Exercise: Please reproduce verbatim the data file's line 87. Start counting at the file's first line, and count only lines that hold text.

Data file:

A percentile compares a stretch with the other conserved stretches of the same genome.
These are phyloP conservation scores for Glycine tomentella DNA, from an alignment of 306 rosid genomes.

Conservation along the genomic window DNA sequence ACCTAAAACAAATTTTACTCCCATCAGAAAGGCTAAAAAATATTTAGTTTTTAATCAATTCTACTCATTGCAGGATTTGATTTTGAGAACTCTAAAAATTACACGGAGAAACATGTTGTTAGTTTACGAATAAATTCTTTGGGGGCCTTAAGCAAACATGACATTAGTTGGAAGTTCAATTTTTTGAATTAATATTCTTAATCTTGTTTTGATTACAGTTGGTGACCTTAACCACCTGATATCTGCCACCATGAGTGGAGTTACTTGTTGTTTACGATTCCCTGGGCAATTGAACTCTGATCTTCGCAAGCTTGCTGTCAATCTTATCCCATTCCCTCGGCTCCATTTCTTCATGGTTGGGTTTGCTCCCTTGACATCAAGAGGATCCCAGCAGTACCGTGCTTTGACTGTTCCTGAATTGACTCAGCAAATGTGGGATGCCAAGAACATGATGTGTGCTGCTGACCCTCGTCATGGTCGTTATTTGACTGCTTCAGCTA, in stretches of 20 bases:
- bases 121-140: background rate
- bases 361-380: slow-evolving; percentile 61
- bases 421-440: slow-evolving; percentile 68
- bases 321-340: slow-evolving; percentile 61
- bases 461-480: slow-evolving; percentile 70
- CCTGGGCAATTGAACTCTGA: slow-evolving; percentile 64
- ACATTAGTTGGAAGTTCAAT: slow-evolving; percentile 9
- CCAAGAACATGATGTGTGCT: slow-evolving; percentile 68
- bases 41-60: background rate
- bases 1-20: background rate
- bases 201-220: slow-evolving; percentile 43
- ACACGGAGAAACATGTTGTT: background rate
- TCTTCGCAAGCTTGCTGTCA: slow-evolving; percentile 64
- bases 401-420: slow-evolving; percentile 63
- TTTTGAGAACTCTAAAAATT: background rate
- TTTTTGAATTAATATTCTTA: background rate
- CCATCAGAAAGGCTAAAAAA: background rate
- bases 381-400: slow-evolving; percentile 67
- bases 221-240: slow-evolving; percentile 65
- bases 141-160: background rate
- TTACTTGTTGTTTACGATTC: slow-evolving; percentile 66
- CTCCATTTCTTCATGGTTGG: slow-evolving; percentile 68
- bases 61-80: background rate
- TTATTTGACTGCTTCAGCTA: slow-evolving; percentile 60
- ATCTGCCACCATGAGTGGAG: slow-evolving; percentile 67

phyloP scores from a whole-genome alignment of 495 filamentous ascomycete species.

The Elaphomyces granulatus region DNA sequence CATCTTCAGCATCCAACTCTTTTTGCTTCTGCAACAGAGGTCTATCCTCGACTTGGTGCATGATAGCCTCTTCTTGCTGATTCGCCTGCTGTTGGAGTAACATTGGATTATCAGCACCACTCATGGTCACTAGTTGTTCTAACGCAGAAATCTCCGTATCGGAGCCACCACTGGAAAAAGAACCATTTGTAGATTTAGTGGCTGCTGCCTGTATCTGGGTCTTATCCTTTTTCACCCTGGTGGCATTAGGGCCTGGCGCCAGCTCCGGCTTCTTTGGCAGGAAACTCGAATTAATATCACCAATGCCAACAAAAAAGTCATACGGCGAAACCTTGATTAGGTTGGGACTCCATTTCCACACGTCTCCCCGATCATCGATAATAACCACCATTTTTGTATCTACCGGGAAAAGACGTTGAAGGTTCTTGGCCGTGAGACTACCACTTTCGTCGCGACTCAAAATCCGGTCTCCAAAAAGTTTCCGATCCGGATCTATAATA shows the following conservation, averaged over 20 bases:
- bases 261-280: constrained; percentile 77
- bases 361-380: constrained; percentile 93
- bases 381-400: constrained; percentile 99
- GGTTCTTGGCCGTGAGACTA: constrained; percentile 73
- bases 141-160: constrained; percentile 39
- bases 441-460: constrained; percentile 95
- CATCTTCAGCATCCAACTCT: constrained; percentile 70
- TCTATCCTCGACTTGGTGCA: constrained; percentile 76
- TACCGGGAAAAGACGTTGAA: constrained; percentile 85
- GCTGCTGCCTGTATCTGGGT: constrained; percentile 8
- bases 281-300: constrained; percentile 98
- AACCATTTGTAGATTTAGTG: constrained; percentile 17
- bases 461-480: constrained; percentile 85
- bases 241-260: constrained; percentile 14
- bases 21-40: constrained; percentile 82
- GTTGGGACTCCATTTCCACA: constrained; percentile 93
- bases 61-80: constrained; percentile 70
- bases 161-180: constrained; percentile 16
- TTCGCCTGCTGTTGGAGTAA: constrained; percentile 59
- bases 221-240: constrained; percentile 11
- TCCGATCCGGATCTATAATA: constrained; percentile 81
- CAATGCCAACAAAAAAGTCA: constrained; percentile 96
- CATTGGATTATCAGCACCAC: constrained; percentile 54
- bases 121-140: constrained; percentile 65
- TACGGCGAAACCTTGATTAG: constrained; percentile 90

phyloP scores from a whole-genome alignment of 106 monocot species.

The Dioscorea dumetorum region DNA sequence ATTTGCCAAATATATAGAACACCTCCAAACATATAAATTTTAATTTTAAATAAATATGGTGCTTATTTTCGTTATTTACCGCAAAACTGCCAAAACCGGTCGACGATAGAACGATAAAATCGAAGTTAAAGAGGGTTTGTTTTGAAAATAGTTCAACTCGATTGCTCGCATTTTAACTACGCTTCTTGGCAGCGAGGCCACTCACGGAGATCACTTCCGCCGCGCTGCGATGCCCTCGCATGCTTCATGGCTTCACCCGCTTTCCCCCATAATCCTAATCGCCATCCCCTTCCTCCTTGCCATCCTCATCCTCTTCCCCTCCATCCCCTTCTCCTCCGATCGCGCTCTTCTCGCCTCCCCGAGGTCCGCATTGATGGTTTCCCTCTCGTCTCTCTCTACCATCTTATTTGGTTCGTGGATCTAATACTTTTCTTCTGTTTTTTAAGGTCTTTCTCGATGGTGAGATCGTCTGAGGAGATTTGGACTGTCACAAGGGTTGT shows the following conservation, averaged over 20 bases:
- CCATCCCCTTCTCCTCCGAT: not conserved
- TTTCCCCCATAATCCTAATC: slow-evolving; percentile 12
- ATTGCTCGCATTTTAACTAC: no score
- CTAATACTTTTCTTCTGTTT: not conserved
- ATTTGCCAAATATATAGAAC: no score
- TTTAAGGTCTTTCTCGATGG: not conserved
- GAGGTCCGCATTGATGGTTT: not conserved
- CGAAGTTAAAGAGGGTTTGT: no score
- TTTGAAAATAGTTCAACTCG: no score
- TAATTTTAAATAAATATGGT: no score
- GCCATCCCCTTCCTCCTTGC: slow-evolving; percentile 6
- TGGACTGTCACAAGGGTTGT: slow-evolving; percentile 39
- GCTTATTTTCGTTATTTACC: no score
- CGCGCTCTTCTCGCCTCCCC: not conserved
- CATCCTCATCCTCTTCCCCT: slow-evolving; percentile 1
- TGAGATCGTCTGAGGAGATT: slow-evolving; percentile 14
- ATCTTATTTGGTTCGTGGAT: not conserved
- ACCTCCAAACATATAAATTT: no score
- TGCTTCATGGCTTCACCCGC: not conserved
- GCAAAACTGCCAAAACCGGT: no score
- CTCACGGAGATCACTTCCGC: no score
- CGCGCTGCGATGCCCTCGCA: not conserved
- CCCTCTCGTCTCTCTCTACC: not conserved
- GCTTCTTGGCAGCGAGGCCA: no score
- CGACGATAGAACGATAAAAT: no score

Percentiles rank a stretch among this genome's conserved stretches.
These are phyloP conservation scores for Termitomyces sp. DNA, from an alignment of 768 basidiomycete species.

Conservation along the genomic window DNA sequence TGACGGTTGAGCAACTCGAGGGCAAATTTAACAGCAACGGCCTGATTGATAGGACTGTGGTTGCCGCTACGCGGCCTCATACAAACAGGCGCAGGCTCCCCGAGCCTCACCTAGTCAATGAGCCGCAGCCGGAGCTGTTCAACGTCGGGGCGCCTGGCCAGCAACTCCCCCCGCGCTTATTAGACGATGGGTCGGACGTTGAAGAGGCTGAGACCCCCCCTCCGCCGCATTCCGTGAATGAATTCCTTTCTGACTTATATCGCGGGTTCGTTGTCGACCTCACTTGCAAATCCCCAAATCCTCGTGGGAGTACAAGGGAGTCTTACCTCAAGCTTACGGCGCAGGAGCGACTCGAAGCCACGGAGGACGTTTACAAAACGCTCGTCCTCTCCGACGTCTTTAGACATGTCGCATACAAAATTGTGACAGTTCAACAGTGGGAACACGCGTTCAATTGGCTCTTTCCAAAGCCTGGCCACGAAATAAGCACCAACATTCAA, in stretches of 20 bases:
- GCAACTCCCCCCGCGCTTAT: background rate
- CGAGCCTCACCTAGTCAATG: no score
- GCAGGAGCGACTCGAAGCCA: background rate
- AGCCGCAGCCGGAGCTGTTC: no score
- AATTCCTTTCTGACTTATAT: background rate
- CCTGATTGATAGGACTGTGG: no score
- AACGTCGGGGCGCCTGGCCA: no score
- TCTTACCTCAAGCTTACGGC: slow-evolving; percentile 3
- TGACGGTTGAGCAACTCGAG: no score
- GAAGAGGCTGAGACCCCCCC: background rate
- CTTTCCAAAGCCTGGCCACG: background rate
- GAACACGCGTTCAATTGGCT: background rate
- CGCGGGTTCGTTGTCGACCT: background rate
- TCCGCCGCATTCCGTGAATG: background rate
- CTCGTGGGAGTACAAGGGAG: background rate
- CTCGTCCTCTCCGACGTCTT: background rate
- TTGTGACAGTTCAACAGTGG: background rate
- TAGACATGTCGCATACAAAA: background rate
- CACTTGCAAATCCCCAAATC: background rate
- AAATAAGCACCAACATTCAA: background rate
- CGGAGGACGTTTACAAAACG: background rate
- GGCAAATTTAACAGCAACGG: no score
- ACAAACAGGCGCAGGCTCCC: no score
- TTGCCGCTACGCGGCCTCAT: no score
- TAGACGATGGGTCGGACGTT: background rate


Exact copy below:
- CGAGCCTCACCTAGTCAATG: no score